5. Make the job itself as safe as possible

      'It’s impossible to predict every road obstacle, but you can increase your drivers’ overall safety with the right equipment.' Specific tools (e.g., carts) help them lift heavy items and prevent strain or injury. Provide a flashlight for deliveries in dimly-lit areas (e.g., backdoors) and consider route optimization software.

      If your delivery routes cross areas with high crime rates, implement extra safety measures. Keep detailed records of all deliveries, encourage card payments to limit cash and use GPS systems to quickly locate accidents or obstructions due to road maintenance.

    6. Provide Driver Safety Training

      Safety training enables your drivers to put your code of conduct into practice, boosts hazard awareness, and decreases the risk of traffic violations and collisions. Their sensible behavior will also reflect positively on your company – especially if its name happens to be painted in big, glossy letters on every van in your fleet.

      Such courses will likely feature at least the following guidelines:

      - Always focus on the road and your surroundings;

      - Respect the speed limit, and reduce your speed in bad weather/road conditions and on sharp bends;

      - Don’t overload the van;

      - Don’t change lanes constantly, and drive in the center of your lane;

      - Take note of all possible blind spots;

      - Regularly check your mirrors to see what is happening behind you;

      - Sit straight, with both hands on the steering wheel;

      - When you spot a hazard, try not to brake suddenly, but slow down instead.

    What to do when others drive aggressively

    Even if you’ve created the safest driving ecosystem possible, remind yourself that not everyone drives as responsibly as your excellently instructed staff. The best way to respond to such road rage? It should be your drivers’ daily mantra: keep your distance, don’t engage, and definitely don’t copy the other motorist’s behavior.

    Since road rage is, sadly, a persistent problem of our time, you may consider enrolling your drivers in a special road rage course. Even if your employees represent the pinnacle of defensive driving, such a training could come in handy. Your staff will learn more about how to deal with aggression and threatening maneuvers, how to anticipate violent behavior, and how to keep themselves and others calm in stressful situations.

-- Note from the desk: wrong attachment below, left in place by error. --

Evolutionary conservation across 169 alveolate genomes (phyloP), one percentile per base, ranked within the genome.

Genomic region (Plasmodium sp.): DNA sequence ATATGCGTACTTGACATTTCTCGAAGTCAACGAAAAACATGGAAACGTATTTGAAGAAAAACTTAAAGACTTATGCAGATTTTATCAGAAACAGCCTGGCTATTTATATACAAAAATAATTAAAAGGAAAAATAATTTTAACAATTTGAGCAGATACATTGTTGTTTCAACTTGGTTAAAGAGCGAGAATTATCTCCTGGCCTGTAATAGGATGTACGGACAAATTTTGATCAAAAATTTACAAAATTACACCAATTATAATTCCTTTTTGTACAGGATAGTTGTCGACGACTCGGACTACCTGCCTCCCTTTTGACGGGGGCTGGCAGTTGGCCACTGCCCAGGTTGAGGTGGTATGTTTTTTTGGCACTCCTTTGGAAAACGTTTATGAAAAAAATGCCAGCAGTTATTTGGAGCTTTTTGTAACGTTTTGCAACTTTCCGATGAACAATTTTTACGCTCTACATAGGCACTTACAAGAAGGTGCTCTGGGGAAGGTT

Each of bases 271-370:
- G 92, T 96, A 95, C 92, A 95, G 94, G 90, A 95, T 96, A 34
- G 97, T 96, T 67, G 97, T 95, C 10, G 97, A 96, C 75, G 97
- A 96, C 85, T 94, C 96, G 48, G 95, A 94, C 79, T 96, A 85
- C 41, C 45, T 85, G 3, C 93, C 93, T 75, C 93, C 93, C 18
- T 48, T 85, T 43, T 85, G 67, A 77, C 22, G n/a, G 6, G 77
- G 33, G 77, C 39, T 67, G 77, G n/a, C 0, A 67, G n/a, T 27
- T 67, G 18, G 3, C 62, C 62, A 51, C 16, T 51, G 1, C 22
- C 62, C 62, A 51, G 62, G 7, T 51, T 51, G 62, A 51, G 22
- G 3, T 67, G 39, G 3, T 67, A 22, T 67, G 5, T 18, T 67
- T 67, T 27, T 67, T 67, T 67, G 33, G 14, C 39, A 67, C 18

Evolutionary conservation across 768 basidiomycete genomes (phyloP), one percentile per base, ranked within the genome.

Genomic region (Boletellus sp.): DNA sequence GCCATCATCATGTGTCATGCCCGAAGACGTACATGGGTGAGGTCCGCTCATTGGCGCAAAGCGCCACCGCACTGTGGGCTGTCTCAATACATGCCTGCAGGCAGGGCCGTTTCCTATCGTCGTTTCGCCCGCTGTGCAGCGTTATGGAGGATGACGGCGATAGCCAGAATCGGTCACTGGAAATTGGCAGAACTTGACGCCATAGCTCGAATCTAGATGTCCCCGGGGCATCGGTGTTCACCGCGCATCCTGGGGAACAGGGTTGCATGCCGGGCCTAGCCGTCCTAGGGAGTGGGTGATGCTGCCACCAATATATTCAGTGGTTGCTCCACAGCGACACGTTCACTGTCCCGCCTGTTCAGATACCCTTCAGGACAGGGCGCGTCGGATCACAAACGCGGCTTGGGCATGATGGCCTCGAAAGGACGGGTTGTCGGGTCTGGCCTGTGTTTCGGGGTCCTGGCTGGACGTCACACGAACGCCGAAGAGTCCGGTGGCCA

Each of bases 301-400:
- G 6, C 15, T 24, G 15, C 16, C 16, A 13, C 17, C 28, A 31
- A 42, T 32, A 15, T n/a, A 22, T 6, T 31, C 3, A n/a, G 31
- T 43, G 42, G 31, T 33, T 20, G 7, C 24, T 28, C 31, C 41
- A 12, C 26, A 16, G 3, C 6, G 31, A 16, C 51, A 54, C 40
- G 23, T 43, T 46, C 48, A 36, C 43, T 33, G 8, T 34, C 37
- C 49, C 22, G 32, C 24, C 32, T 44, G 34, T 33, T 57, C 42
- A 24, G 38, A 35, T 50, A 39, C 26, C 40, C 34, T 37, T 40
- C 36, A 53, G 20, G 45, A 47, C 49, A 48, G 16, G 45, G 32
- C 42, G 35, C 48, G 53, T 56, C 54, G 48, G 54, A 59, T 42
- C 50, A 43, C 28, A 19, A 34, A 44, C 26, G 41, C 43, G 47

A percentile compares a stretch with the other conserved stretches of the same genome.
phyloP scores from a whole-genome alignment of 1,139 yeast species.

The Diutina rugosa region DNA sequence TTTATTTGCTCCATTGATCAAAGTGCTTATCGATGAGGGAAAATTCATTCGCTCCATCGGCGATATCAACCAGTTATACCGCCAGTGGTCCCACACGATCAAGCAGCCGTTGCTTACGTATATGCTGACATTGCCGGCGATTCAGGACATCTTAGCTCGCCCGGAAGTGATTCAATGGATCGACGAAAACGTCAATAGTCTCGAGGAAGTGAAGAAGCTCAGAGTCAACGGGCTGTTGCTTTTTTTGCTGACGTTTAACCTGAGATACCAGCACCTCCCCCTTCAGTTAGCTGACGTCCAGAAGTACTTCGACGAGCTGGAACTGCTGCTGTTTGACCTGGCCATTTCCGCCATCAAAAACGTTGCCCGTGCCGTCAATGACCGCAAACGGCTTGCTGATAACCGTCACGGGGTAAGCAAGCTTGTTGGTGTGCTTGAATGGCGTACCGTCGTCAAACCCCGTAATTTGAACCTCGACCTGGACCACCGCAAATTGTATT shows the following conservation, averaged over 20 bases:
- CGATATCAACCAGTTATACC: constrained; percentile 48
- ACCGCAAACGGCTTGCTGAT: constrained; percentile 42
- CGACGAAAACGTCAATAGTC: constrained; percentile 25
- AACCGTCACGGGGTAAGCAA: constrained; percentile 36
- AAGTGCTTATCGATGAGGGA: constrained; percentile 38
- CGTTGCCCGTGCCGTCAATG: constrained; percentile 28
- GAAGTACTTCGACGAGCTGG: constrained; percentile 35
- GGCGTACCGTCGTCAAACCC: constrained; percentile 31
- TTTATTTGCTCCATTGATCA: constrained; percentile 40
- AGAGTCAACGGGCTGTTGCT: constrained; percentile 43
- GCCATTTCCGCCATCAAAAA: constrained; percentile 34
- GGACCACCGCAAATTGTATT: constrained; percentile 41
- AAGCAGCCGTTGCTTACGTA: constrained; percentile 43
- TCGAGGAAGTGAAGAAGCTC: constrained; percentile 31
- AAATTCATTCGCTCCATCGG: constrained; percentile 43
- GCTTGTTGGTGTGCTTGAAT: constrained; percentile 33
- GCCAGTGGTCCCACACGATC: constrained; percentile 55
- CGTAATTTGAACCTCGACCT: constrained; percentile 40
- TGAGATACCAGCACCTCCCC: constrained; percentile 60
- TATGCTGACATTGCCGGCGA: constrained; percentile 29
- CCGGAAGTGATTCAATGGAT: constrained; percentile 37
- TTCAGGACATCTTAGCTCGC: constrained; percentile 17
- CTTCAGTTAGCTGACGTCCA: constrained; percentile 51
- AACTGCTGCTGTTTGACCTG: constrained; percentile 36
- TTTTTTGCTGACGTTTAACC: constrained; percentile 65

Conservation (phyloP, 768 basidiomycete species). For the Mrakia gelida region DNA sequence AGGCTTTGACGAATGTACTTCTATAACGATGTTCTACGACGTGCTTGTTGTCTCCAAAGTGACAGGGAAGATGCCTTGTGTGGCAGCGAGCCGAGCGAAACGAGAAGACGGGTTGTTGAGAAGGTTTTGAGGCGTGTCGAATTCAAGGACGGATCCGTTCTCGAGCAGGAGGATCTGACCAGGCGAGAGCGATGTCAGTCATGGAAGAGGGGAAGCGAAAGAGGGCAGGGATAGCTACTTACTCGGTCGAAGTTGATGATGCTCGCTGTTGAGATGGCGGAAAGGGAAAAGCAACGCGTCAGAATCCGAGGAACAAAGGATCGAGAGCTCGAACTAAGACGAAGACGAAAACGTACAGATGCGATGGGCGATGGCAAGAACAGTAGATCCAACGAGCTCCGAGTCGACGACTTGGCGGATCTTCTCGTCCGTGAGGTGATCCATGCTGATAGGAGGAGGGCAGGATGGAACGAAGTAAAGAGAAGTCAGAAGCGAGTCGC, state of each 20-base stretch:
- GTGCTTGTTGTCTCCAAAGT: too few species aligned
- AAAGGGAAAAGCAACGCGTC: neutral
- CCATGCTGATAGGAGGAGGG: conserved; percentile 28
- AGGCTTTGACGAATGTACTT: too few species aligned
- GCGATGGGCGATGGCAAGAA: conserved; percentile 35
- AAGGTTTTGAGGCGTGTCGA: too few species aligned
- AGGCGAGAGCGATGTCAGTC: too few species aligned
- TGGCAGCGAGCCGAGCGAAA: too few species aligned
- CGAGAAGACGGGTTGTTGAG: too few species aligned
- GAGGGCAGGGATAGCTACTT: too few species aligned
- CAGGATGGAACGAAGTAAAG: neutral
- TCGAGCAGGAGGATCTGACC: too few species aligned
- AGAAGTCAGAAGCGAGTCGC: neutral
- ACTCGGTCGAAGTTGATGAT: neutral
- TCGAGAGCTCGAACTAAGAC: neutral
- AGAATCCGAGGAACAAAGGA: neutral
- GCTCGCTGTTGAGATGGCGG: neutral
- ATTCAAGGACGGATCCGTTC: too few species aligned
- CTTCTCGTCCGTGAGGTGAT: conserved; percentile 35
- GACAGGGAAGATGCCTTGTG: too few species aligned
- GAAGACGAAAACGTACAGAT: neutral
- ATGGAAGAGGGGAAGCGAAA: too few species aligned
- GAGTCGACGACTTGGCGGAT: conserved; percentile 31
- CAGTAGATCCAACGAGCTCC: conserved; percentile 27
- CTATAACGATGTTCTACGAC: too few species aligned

Incentive programs

    At the end of the day, every single person in traffic – whichever vehicle they use – contributes to road safety . Establishing a code of conduct and penalizing violation is, therefore, far from enough. Rewarding defensive driving could be just as effective – perhaps even better.

    You can stimulate safe behavior on the road through driver incentive programs. Have a look at your current safety data to decide which challenge you want to tackle: cell phone use, speed limits, etc. Find a parameter that is easy to track, set some simple rules, and communicate those clearly to all your drivers.

    Keep in mind that such programs are most successful when you focus on short-term goals and diversified, meaningful rewards. Maybe your drivers can obtain points for every day of minimal screen time, and redeem them in your store? Just don’t forget to lead by example – motivation will definitely pick up if the executive staff boasts glowing safety numbers.

    When your drivers enthusiastically set out to improve their stats, don’t wait too long to give (public) praise and recognition to those who deserve it. You could even throw in some gamification, and rank everyone’s data on a leader board – including a nice prize at the end of each month.

    Whichever option you choose, use the program to show your drivers that you care and appreciate their efforts, so they will care in return.